This issue is exacerbated by the limited options for authentication given the sheer number of purported Pollock works circulating. Since the Jackson Pollock Foundation stopped authenticating works 1955, IFAR’s authentication service has been the only recourse for collectors seeking to determine the authenticity of Pollock paintings. Although a catalogue raisonné of Pollock works exists, the authors of the catalogue have both recently passed, Francis O’Connor in 2017 and Eugene Thaw in 2018, limiting the number of experts qualified to evaluate these works.
Additionally, forged works are increasingly accompanied by falsified provenance information that may serve to either conceal or reveal the work’s falsity. Falsified provenance documentation may establish a history of ownership and chain of title, linking the painting to the artist. However, in the case of the “Cuban Pollock” and the Brennerman collection, doctored photos and documents ultimately provided evidence of inauthenticity. The fabricated documents placed the painting in 1967 Salon de Mayo exhibition that included no Pollock works, and the photographs were identified as pictures of artists and dealers that were photoshopped to include Castro and Cuban government officials. The implausible provenance therefore affirmed IFAR’s suspicions that the work was not an authentic Pollock.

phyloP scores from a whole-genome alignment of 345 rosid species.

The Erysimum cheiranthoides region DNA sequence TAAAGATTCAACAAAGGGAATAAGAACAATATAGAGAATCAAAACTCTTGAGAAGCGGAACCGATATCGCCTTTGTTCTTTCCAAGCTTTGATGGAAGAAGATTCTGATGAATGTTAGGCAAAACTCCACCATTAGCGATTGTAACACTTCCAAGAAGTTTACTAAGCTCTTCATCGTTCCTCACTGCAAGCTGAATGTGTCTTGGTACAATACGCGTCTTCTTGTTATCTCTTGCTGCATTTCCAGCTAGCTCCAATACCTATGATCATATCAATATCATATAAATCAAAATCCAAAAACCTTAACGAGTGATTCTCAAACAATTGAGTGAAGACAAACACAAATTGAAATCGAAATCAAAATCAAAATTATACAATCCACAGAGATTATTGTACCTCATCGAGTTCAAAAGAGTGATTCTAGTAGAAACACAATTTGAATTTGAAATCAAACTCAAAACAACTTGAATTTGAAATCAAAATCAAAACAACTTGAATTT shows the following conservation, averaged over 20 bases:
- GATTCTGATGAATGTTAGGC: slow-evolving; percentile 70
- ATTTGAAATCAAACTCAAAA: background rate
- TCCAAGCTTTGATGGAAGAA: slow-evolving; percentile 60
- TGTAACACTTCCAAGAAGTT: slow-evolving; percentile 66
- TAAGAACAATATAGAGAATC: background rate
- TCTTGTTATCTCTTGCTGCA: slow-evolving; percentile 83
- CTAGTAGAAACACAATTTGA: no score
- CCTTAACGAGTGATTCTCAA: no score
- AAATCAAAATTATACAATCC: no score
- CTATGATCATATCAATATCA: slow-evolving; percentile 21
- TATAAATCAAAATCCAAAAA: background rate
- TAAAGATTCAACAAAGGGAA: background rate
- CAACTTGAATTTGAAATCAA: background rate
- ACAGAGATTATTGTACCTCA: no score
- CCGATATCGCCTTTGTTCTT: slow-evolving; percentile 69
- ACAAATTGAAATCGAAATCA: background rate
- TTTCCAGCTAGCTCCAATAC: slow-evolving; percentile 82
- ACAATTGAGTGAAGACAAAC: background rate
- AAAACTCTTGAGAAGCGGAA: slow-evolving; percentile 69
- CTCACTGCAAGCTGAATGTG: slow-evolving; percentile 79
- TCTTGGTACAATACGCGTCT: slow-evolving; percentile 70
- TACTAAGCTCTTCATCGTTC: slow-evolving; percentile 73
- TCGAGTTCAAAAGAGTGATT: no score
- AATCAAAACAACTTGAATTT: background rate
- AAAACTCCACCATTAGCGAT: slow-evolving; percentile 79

In exposing this potential scam and the Brennerman scheme, IFAR asserted that it “fe[lt] compelled to share what it ha[d] learned and put the public on notice.” Yet, James Martin has referenced a competing incentive to not disclose the methods by which experts have discovered that works are forged, so as not to give forgers the means to work around these methods. If forgers are put on notice, will a polar bear hair appear in every “Pollock”? This conflict between publicizing information relating to forgery schemes in order to alert buyers, and protecting the methods that experts use to identify forgeries, creates a potential loophole for forgers – either leaving buyers uniformed of identified defects or informing forgers of which defects experts examine in determining authenticity. As controversies continue in the market for Pollock paintings and the potential for Pollock forgeries persists, perhaps the best advice is “buyer beware.”